Top federal watchdog says Joe Biden’s border wall halt was legal


The Government Accountability Office ruled Tuesday that President Biden was within his powers to stop border wall construction, calling it a “programmatic” delay, not an attempt to thwart the will of Congress.

The ruling is a major blow to Republicans who had argued the halt was an illegal “impoundment” of money.

GAO, which is Congress’ investigative branch, ruled that Mr. Biden issued the halt so the Department of Homeland Security could further study the routes the wall is supposed to take. That makes it an acceptable delay.

Had the GAO ruled the intent was to derail the spending, it could have been deemed illegal.

Mr. Biden has said his intention was to stop the wall, but GAO said the actions taken so far don’t rise to that level.

Thomas H. Armstrong, GAO’s general counsel, said there are still questions about how the wall project proceeds. He said Congress could require the Biden administration to submit a timeline to show it does plan to use the money Congress allocated.

“A detailed timeline could serve as a tool for rigorous oversight to ensure the president does not substitute his own policies and priorities in place of those established through the legislative process,” he said in his ruling.

Congress has earmarked about $5 billion in wall money since 2017, with a new post of $1.375 billion approved for the current fiscal year.

Much of the money remains unspent.

Republicans argued Mr. Biden’s border wall pause is similar to President Trump’s decision in 2019 to halt security assistance money destined for Ukraine. GAO did rule that move illegal, and it played a role in the first impeachment trial of Mr. Trump.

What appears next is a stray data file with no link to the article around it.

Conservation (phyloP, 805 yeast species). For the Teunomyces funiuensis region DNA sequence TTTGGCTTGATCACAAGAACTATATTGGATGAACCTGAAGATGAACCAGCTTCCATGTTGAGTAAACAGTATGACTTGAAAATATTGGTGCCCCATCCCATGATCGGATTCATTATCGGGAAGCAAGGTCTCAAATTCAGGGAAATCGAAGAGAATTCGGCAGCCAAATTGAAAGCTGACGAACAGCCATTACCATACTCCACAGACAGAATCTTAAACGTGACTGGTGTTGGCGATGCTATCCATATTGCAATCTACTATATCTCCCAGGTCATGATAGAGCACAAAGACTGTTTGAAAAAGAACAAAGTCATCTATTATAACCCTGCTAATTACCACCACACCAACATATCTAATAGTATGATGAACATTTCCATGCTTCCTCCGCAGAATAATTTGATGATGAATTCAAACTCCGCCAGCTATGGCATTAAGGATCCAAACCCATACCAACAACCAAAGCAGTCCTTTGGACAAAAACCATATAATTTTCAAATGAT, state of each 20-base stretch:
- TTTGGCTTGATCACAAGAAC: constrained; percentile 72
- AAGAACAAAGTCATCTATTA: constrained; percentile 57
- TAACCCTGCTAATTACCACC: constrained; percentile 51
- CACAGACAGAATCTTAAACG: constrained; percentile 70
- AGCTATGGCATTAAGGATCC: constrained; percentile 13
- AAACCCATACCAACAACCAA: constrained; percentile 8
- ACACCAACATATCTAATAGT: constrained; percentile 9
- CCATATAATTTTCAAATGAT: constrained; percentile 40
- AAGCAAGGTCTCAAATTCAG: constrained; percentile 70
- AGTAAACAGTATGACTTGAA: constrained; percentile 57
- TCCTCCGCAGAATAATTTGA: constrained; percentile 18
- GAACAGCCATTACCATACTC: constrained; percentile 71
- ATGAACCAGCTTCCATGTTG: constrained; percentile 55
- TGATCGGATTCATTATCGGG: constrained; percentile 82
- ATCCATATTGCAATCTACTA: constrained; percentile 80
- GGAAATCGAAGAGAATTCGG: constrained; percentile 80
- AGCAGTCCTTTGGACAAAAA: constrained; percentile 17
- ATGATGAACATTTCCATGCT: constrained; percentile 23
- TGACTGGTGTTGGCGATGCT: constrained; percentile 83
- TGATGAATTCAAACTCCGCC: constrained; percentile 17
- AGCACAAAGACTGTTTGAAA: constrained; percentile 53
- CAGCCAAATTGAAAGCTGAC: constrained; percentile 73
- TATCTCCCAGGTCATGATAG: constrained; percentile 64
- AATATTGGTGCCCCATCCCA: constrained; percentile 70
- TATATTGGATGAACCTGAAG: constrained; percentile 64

But Mr. Armstrong said the wall decision was different because the Trump team didn’t give good enough reasons for the delay in the Ukraine money.

In the case of the wall, he said, there are laws that the past administration waived but that the new administration doesn’t want to waive. Mr. Armstrong said working through those issues is a legal reason to derail Congress’ intended spending.

Rep. Jason Smith, the top Republican on the House Budget Committee, said he feared the Biden team will consider the ruling a green light for more aggressive moves against Congress’ powers.

He also questioned the GAO’s attempt to distinguish the Ukraine and wall decisions.

“To be clear, the only thing that has changed since GAO’s opposite ruling on a similar matter in 2019 is the occupant of the White House,” Mr. Smith said.

Mr. Smith said the current surge of illegal immigrants at the U.S.-Mexico border is evidence for why wall construction is needed.

Tuesday’s ruling, while backing the pause, does not excuse Mr. Biden from spending the money eventually.

Last week Homeland Security Secretary Alejandro Mayorkas acknowledged that the money Congress has allocated must be spent on border barrier construction.

Some of the money will be spent on repairing soil erosion that he said was spawned by Trump wall construction. But he acknowledged that won’t absorb all of the billions still to be spent, and he asked Congress to pass a new law revoking the money.

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